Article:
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Visual Studio Code with NPM and TypeScript (Part 6 : Lazy-loading)

To have the fastest website possible you must be wise to not load unnecessary JavaScript. In some scenario, it is the good strategy to not have everything in a bundle. For example, if a kind of action require different JavaScript files but that this one is not in the main scenario then it’s better to lazy-load this module. This article will explain how to lazy-load TypeScript module.

Let’s fake the scenario that we want to load a module 2 seconds after a method is called:

export class ClassB {
    public method1(): void {
        console.log("ClassB>method1");
        setTimeout(() => {
           //Use code from fileToLazyLoad.ts
        }, 2000);
    }
}

The way to do it is to use directly the AMD loader instead of using the EcmaScript import. This might not be the case in the future, but this is how to do it at the time I am writing this post. From the previous article about TypeScript, we configured to use AMD (requirejs). To have the TypeScript lazy-loaded, we will need to use require directly in the file. The first step is to add at the top of the file a require to a reference to the type. This won’t load the file at runtime, but let us in development time a reference to the type. The second step is to use requirejs() method at the time you need to module. The third step is to have the types aware in every modules. This last and third step is done by using :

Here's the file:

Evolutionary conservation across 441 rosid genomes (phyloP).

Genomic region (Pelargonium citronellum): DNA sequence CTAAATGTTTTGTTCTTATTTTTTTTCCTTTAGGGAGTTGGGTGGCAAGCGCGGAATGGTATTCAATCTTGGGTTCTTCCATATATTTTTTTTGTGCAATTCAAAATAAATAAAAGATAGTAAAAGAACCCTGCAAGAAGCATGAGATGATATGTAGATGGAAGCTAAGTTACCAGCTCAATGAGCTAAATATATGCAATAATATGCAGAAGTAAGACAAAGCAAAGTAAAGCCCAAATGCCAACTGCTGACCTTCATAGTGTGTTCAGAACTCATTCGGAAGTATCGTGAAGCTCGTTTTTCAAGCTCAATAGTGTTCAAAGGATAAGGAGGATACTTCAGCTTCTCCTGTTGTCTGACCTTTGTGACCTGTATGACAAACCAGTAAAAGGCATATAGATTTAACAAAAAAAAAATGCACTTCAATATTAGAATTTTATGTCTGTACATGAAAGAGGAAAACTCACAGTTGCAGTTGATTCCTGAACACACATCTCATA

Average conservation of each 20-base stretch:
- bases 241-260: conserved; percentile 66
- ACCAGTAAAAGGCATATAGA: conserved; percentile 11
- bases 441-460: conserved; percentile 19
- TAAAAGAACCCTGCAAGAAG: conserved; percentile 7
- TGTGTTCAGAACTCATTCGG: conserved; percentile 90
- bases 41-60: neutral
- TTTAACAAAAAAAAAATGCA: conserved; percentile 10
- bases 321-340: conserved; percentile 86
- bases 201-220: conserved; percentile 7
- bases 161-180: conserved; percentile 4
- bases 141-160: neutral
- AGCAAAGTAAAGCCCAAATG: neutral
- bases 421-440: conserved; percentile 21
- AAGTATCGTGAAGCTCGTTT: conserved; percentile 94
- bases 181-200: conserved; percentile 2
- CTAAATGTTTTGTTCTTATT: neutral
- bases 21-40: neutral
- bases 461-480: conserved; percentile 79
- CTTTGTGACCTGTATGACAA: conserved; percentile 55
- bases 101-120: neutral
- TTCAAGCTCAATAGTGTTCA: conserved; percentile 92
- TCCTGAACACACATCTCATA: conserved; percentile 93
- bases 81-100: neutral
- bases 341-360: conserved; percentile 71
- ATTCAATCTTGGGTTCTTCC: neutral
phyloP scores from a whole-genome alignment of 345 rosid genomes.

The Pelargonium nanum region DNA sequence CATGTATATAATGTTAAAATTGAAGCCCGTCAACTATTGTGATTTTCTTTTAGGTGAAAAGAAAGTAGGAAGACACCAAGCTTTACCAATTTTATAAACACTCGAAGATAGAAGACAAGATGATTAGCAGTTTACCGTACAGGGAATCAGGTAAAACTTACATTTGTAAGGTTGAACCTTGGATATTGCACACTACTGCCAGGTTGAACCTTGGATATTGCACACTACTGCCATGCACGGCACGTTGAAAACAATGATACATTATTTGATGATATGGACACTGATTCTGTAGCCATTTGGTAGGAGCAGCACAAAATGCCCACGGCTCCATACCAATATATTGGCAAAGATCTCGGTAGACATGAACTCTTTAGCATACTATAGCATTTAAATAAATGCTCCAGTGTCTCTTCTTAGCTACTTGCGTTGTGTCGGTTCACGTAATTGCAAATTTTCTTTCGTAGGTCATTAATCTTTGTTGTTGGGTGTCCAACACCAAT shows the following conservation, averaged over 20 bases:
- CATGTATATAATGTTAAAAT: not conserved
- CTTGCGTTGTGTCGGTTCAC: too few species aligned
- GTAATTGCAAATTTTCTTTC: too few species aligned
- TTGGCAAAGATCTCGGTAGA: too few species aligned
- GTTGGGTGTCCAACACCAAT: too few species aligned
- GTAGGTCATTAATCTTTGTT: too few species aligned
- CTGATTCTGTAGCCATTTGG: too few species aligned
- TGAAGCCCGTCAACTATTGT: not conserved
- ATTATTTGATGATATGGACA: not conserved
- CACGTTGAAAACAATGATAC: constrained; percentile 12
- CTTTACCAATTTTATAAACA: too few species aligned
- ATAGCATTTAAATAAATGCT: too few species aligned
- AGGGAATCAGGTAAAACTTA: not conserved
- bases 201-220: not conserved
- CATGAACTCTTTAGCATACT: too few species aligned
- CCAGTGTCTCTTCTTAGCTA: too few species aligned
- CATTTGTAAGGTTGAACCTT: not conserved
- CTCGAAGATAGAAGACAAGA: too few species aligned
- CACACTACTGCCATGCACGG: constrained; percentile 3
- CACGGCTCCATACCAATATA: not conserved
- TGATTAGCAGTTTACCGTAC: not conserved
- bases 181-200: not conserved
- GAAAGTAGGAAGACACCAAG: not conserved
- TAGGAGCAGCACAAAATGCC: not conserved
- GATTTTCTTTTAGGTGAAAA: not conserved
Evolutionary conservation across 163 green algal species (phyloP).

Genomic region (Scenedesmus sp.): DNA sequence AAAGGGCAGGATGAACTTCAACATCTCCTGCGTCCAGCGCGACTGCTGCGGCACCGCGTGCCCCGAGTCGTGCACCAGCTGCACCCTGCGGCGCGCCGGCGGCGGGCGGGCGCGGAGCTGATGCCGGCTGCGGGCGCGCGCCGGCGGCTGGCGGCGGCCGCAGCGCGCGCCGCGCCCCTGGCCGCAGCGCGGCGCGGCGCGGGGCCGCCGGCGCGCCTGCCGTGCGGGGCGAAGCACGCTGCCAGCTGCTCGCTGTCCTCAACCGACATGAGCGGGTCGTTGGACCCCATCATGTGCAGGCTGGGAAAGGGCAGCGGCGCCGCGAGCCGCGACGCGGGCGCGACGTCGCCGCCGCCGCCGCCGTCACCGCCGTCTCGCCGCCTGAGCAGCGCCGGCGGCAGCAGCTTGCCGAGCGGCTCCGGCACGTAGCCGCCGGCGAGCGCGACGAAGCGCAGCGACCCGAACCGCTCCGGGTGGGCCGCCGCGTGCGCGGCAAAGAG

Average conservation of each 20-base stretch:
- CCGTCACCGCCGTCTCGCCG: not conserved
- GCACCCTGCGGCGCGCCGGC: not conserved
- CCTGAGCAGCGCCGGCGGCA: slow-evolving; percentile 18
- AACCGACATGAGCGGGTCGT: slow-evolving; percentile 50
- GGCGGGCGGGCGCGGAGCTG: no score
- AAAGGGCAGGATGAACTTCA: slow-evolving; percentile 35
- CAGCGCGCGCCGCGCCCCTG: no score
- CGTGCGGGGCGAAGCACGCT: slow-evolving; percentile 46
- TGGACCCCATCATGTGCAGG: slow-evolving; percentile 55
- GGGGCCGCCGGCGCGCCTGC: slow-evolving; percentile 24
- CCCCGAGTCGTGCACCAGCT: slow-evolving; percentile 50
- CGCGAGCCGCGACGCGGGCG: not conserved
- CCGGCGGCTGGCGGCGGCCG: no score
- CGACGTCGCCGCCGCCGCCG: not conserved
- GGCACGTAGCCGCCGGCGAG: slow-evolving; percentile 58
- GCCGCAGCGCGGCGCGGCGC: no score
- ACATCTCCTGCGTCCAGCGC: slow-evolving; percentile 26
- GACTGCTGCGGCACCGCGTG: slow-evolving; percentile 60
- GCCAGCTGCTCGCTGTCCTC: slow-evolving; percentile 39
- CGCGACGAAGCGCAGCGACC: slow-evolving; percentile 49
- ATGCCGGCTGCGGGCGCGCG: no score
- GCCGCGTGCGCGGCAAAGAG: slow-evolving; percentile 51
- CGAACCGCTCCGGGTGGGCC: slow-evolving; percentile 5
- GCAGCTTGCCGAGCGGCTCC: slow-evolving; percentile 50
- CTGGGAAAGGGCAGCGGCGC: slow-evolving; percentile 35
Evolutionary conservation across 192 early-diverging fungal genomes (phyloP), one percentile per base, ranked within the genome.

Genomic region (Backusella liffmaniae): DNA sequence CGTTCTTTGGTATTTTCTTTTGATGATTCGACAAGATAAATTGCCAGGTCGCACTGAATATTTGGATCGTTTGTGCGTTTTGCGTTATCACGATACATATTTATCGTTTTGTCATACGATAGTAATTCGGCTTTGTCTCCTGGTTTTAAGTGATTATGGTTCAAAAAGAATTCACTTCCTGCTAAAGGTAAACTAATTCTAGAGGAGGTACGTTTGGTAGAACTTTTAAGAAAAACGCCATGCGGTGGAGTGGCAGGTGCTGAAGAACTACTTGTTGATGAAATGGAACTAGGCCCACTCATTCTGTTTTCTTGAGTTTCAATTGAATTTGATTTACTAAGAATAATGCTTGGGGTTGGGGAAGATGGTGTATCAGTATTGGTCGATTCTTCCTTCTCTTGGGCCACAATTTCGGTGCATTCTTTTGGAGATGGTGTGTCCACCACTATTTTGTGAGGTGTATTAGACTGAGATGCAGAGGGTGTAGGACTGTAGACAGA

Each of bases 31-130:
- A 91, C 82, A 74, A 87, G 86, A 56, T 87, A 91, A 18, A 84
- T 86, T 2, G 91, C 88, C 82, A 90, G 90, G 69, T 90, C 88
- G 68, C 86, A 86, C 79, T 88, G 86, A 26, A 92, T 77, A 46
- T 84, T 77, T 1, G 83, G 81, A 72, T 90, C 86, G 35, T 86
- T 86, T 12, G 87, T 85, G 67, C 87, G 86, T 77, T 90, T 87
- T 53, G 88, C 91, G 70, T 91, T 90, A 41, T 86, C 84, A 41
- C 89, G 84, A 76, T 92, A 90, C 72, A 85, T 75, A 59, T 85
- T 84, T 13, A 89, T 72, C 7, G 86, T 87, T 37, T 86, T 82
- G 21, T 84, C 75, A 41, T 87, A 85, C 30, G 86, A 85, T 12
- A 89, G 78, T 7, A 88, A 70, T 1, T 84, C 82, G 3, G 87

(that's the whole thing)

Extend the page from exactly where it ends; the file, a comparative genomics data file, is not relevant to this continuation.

npm install @types/requirejs --save-dev

The first and second step can be seen in this transformed code form the initial snippet:

import foo = require("folder1/fileToLazyLoad");
export class ClassB {
    public method1(): void {
        console.log("ClassB>method1");
        setTimeout(() => {
            requirejs(["folder1/fileToLazyLoad"], (c: typeof foo) => {
                const co = new c.ClassC();
                co.method1();
            });
        }, 2000);
    }
}

You can see that you can load multiple modules since the first parameter is an array. The second is a function that contains the same amount of argument that the length of the array. It’s at this moment that the browser will do a HTTP request to get JavaScript file and execute the code. In that example, the method1() is called once the file is downloaded.

Here is how the browser handles the HTTP request:

Lazy loading should be in your tool belt and be used anytime you can delay unnecessary module on the critical path. Good case are for dialog window, or deep hidden menu options. However, be careful not to degrade the user experience by having the user to wait on every click. Nothing is more annoying than clicking a menu and having a white space for few milliseconds. While not everything needs to be loaded, once the user is having what needed to work, you should eagerly load alternate scenario. At the end, the best strategy is to use lazy-loading at the right moment to have a good balance of performance and user experience.

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